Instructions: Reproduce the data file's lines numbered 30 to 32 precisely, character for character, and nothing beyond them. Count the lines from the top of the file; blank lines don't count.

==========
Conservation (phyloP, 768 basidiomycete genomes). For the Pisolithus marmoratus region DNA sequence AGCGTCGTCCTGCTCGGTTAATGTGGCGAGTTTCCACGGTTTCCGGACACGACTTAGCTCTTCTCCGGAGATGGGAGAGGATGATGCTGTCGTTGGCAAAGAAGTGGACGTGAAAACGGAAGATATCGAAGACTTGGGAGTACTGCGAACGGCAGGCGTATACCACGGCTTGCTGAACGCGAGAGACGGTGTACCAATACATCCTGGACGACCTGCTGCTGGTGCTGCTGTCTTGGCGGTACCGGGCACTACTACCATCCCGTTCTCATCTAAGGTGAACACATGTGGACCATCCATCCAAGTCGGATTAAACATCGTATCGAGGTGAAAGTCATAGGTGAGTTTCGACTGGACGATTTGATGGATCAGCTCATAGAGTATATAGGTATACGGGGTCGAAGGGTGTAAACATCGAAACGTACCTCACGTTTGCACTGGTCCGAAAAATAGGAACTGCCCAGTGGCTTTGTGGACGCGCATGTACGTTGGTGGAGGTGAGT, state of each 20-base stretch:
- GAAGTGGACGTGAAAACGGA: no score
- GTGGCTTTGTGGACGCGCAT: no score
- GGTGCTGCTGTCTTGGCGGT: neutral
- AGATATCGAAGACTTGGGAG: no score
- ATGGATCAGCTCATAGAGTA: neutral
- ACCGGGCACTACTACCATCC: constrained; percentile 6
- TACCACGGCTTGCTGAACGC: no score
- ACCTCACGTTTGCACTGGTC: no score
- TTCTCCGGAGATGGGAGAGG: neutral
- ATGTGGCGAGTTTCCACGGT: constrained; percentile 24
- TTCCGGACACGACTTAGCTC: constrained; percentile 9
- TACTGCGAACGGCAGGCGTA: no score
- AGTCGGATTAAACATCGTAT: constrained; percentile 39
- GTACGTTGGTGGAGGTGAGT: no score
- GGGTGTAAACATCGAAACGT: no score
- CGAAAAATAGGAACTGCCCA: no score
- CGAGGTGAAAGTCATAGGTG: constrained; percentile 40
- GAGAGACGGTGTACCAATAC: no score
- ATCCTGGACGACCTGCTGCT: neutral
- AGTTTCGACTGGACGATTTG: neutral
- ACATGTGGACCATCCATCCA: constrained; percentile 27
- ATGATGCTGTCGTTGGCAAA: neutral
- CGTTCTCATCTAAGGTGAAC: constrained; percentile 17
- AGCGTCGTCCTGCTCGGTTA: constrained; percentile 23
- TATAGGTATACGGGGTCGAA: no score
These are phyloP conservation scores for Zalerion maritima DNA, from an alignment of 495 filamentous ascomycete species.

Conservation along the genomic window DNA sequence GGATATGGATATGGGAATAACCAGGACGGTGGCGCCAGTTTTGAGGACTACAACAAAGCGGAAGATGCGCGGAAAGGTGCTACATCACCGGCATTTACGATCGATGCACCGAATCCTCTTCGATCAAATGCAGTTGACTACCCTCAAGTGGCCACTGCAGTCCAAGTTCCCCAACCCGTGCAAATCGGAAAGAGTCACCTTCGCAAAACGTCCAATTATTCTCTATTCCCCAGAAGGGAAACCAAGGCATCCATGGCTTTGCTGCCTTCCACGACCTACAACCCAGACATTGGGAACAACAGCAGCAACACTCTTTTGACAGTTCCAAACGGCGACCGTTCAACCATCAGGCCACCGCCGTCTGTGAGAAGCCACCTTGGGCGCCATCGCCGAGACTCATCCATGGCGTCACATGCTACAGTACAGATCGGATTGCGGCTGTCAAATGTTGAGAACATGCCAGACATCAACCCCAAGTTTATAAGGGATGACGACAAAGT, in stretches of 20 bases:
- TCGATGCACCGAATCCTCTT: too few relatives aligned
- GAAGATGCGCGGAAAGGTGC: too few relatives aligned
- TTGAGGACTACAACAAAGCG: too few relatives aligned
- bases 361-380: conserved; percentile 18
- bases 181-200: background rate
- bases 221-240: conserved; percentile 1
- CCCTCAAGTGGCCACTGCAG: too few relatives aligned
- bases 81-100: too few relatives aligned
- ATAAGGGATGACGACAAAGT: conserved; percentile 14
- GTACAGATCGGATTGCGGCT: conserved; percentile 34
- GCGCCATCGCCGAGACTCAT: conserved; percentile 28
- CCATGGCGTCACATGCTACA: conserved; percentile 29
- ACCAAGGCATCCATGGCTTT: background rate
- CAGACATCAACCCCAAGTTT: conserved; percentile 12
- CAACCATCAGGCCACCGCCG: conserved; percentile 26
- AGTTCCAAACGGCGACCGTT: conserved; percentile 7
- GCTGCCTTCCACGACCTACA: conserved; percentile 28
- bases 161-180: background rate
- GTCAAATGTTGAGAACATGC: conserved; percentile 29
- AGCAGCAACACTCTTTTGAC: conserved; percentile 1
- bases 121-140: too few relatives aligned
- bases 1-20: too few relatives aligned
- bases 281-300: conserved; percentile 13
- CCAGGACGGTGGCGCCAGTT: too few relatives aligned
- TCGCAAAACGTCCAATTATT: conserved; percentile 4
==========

- GAAGATGCGCGGAAAGGTGC: too few relatives aligned
- TTGAGGACTACAACAAAGCG: too few relatives aligned
- bases 361-380: conserved; percentile 18